I Am Not OK

So, this morning my local newspaper is running an article about post-traumatic stress disorder and lists common symptoms people experience following a disaster. I am dismayed to see how many of the items I can check and as a gentle rain falls outside my bedroom window I now find I am particularly annoyed by the verse from Matthew 5 that says “He causes his sun to rise on the evil and the good, and sends rain on the righteous and the unrighteous.” What’s up with that?

I would like special treatment, please.

As a follower of Jesus, I would like to be exempt from disaster, disease and discouragement. Or, if I can’t be exempt, I would like a pass through the hallway of emotional havoc so that I could always “rise above” and continue to be happy, giving, patient and positive throughout the duration of any trauma.

That’s not going to happen.

We have now been dealing with the effects of the Great Rhode Island Flood of 2010 for two weeks (some of us had been getting basements full of groundwater for days before the rivers and ponds flooded their banks). When I returned to work earlier this week, one of my colleagues walked me to my office, waving people away and whispering “flood victim” as I passed. That was weird. I wasn’t sure how to act. I tried to appear victim-like – and wet.

The trouble is, I don’t feel pathetic, I just feel irritable, impatient with foolishness and really, really tired.

For the most part, we’re living our lives – working, teaching, cooking, cleaning – but we’re also bailing, pumping, disposing of destroyed possessions, trying to catch up with everything that fell behind, filing claims, walking around electrical cords, wondering about the boiler, the water heater, measuring inches of water in the basement, comforting neighbors and friends, wondering about mold and strange smells, critters wandering into the open basement, not sleeping, waking from nightmares, enduring power outages, wondering when our neighborhood will no longer sound like humming generators and pumps, watching those worse off than we are on the news crying or yelling at officials.

The little cruelties and unkindnesses of people can send me into tears. The randomness of the destruction – I imagine like those who’ve experienced tornados – leaves me feeling most comfortable chatting with other pumpers and bailers and avoiding the dry people who seem to have been spared.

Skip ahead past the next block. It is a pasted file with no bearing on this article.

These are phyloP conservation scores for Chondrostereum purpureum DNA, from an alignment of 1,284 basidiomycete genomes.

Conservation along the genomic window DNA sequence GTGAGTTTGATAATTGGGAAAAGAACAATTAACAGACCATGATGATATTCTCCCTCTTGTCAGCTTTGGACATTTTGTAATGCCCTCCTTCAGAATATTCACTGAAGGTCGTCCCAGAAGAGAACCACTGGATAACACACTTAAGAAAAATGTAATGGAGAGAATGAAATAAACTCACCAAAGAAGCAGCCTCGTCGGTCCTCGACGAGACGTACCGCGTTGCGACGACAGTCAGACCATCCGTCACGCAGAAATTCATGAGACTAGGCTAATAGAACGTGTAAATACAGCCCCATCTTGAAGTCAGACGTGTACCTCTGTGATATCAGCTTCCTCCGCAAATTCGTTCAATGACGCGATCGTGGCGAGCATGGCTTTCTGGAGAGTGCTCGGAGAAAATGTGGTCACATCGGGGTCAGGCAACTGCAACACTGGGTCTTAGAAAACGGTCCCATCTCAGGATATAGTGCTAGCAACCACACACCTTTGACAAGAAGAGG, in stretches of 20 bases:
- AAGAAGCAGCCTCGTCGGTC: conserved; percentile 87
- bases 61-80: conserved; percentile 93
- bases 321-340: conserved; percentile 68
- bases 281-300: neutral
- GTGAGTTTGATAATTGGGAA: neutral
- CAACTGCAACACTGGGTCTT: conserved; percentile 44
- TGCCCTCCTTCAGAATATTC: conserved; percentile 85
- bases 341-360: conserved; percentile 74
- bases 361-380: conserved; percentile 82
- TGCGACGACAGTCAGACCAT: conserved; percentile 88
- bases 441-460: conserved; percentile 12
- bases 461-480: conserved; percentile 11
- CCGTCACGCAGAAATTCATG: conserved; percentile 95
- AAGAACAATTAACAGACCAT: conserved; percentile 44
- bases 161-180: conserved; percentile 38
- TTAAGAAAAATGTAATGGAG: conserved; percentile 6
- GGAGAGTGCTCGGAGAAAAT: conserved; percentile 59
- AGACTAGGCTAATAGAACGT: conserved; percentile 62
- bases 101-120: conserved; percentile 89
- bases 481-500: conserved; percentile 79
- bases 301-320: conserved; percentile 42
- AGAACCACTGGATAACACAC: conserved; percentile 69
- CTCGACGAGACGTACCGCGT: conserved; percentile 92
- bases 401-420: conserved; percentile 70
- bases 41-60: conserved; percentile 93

I am particularly appreciative of small graces like the daffodils on my lawn, the brilliant red cardinal that rested on my deck, the nesting hawks dropping snakes and small rodents into their nest in our woods and the exuberant embrace of a friend I hadn’t seen in months. I suck life from these moments like a surgical patient sipping water through a bendy straw in those painful first foggy moments in recovery.

And underlying all of this is my constant dialog with God about “what would Jesus do?” How would Jesus react after two weeks of water that should be outside forcing its way inside? What does He want others to see in me right now and really the question is “how should I react as a follower of Jesus?”

But see, when life gets stripped down, the “shoulds” go out the window and all I’m left with is what I actually AM before God. So apparently I am someone who turns to Him in the midst of disaster. I am someone who continues to worship, to pray, to search through scripture and to comfort others with the knowledge of Jesus.

Apparently, I am also someone who gets worn out, tired, stressed and cranky. I am someone who feels drained, numb and overwhelmed. I am easily wounded right now. I am fragile. I want to sleep but not at the right times. And I am someone who won’t pretend to be upbeat when I’m not because that doesn’t feel Christian, that feels like lying.

I have two new officemates at work and on my first day back one remarked to the other that she was excited to be in my office because I’m always so positive. I had a choice to make at that moment. I certainly know how to fake a smile but I didn’t. I thanked my co-worker for affirming me but explained that I couldn’t guarantee positive this week as I am tired and tested. I assured them I wouldn’t be spewing negative words but quiet and steadfast were about all I could muster for now. Positive will have to wait until the drone of pumps dies down and I can put my feet into shoes that are not slightly damp.

I think at times like this my testimony is that Jesus said He came that I might have life to the full (John 10:10). A full life on earth (or abundant life) involves joy, celebration, miracles and victories but it also encompasses sorrows, disease, disaster, and failure. That is the fullness of life. And I can experience it all and face it head on – without drinking it away or escaping it or denying it or letting it break me– because I walk through every moment of it with the living presence of Jesus Christ.